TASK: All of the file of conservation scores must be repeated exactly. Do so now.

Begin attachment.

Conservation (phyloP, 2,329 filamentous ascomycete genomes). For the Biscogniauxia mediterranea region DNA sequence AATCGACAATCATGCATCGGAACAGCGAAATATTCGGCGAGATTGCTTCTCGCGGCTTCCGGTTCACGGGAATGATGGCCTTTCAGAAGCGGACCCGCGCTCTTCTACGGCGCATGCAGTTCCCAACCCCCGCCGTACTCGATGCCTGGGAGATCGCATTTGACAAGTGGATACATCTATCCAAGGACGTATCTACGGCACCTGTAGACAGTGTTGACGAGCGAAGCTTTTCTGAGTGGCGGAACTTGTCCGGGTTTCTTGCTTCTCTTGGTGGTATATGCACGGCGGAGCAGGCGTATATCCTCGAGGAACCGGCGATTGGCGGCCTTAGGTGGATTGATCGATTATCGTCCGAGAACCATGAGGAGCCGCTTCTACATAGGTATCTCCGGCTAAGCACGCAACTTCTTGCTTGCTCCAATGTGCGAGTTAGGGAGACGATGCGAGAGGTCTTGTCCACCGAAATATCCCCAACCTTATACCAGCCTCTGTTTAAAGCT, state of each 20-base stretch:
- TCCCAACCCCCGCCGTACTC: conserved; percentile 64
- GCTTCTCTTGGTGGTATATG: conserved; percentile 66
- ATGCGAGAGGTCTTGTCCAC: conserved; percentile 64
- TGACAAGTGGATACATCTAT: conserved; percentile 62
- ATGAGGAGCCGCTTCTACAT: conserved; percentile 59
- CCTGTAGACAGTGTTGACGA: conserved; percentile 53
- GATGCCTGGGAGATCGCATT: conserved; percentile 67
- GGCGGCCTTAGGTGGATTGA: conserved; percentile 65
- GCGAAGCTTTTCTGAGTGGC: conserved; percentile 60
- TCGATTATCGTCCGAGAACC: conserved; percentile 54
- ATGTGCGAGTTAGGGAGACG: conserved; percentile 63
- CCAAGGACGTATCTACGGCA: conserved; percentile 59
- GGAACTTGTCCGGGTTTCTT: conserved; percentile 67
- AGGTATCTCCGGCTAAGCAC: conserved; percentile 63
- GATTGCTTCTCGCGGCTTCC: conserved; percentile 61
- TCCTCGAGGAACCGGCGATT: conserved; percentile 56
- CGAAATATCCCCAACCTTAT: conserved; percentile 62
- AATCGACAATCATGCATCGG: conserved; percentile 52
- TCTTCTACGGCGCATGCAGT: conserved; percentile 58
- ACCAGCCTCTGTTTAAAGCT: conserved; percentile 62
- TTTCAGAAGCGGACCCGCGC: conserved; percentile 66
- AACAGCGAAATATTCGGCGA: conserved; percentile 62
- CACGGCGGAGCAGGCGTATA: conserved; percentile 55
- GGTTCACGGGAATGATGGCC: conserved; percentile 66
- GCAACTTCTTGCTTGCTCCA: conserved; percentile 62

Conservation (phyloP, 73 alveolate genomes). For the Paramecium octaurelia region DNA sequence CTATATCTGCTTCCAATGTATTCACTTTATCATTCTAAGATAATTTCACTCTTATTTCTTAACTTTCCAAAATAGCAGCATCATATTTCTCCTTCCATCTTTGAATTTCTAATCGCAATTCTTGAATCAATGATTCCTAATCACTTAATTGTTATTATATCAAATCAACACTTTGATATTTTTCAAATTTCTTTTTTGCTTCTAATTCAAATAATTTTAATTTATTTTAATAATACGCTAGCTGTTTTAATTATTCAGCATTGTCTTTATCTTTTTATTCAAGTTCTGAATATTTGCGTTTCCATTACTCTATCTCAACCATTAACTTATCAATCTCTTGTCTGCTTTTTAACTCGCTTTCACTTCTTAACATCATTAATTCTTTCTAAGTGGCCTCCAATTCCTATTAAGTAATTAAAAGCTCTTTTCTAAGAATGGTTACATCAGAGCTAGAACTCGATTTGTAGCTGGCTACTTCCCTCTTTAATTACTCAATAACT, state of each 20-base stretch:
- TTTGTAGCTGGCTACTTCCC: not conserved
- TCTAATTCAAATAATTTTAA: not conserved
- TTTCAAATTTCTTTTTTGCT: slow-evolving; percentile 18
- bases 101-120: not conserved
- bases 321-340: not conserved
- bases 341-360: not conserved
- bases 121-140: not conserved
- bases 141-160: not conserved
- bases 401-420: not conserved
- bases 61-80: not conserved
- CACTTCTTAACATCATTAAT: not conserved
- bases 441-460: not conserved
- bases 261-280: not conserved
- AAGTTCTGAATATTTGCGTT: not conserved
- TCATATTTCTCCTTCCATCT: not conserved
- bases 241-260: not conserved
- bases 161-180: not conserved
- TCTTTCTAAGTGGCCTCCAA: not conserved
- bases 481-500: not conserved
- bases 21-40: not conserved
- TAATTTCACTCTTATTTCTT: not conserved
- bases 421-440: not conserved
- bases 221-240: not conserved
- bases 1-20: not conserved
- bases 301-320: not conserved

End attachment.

Conservation (phyloP, 2,329 filamentous ascomycete genomes). For the Biscogniauxia mediterranea region DNA sequence AATCGACAATCATGCATCGGAACAGCGAAATATTCGGCGAGATTGCTTCTCGCGGCTTCCGGTTCACGGGAATGATGGCCTTTCAGAAGCGGACCCGCGCTCTTCTACGGCGCATGCAGTTCCCAACCCCCGCCGTACTCGATGCCTGGGAGATCGCATTTGACAAGTGGATACATCTATCCAAGGACGTATCTACGGCACCTGTAGACAGTGTTGACGAGCGAAGCTTTTCTGAGTGGCGGAACTTGTCCGGGTTTCTTGCTTCTCTTGGTGGTATATGCACGGCGGAGCAGGCGTATATCCTCGAGGAACCGGCGATTGGCGGCCTTAGGTGGATTGATCGATTATCGTCCGAGAACCATGAGGAGCCGCTTCTACATAGGTATCTCCGGCTAAGCACGCAACTTCTTGCTTGCTCCAATGTGCGAGTTAGGGAGACGATGCGAGAGGTCTTGTCCACCGAAATATCCCCAACCTTATACCAGCCTCTGTTTAAAGCT, state of each 20-base stretch:
- TCCCAACCCCCGCCGTACTC: conserved; percentile 64
- GCTTCTCTTGGTGGTATATG: conserved; percentile 66
- ATGCGAGAGGTCTTGTCCAC: conserved; percentile 64
- TGACAAGTGGATACATCTAT: conserved; percentile 62
- ATGAGGAGCCGCTTCTACAT: conserved; percentile 59
- CCTGTAGACAGTGTTGACGA: conserved; percentile 53
- GATGCCTGGGAGATCGCATT: conserved; percentile 67
- GGCGGCCTTAGGTGGATTGA: conserved; percentile 65
- GCGAAGCTTTTCTGAGTGGC: conserved; percentile 60
- TCGATTATCGTCCGAGAACC: conserved; percentile 54
- ATGTGCGAGTTAGGGAGACG: conserved; percentile 63
- CCAAGGACGTATCTACGGCA: conserved; percentile 59
- GGAACTTGTCCGGGTTTCTT: conserved; percentile 67
- AGGTATCTCCGGCTAAGCAC: conserved; percentile 63
- GATTGCTTCTCGCGGCTTCC: conserved; percentile 61
- TCCTCGAGGAACCGGCGATT: conserved; percentile 56
- CGAAATATCCCCAACCTTAT: conserved; percentile 62
- AATCGACAATCATGCATCGG: conserved; percentile 52
- TCTTCTACGGCGCATGCAGT: conserved; percentile 58
- ACCAGCCTCTGTTTAAAGCT: conserved; percentile 62
- TTTCAGAAGCGGACCCGCGC: conserved; percentile 66
- AACAGCGAAATATTCGGCGA: conserved; percentile 62
- CACGGCGGAGCAGGCGTATA: conserved; percentile 55
- GGTTCACGGGAATGATGGCC: conserved; percentile 66
- GCAACTTCTTGCTTGCTCCA: conserved; percentile 62

Conservation (phyloP, 73 alveolate genomes). For the Paramecium octaurelia region DNA sequence CTATATCTGCTTCCAATGTATTCACTTTATCATTCTAAGATAATTTCACTCTTATTTCTTAACTTTCCAAAATAGCAGCATCATATTTCTCCTTCCATCTTTGAATTTCTAATCGCAATTCTTGAATCAATGATTCCTAATCACTTAATTGTTATTATATCAAATCAACACTTTGATATTTTTCAAATTTCTTTTTTGCTTCTAATTCAAATAATTTTAATTTATTTTAATAATACGCTAGCTGTTTTAATTATTCAGCATTGTCTTTATCTTTTTATTCAAGTTCTGAATATTTGCGTTTCCATTACTCTATCTCAACCATTAACTTATCAATCTCTTGTCTGCTTTTTAACTCGCTTTCACTTCTTAACATCATTAATTCTTTCTAAGTGGCCTCCAATTCCTATTAAGTAATTAAAAGCTCTTTTCTAAGAATGGTTACATCAGAGCTAGAACTCGATTTGTAGCTGGCTACTTCCCTCTTTAATTACTCAATAACT, state of each 20-base stretch:
- TTTGTAGCTGGCTACTTCCC: not conserved
- TCTAATTCAAATAATTTTAA: not conserved
- TTTCAAATTTCTTTTTTGCT: slow-evolving; percentile 18
- bases 101-120: not conserved
- bases 321-340: not conserved
- bases 341-360: not conserved
- bases 121-140: not conserved
- bases 141-160: not conserved
- bases 401-420: not conserved
- bases 61-80: not conserved
- CACTTCTTAACATCATTAAT: not conserved
- bases 441-460: not conserved
- bases 261-280: not conserved
- AAGTTCTGAATATTTGCGTT: not conserved
- TCATATTTCTCCTTCCATCT: not conserved
- bases 241-260: not conserved
- bases 161-180: not conserved
- TCTTTCTAAGTGGCCTCCAA: not conserved
- bases 481-500: not conserved
- bases 21-40: not conserved
- TAATTTCACTCTTATTTCTT: not conserved
- bases 421-440: not conserved
- bases 221-240: not conserved
- bases 1-20: not conserved
- bases 301-320: not conserved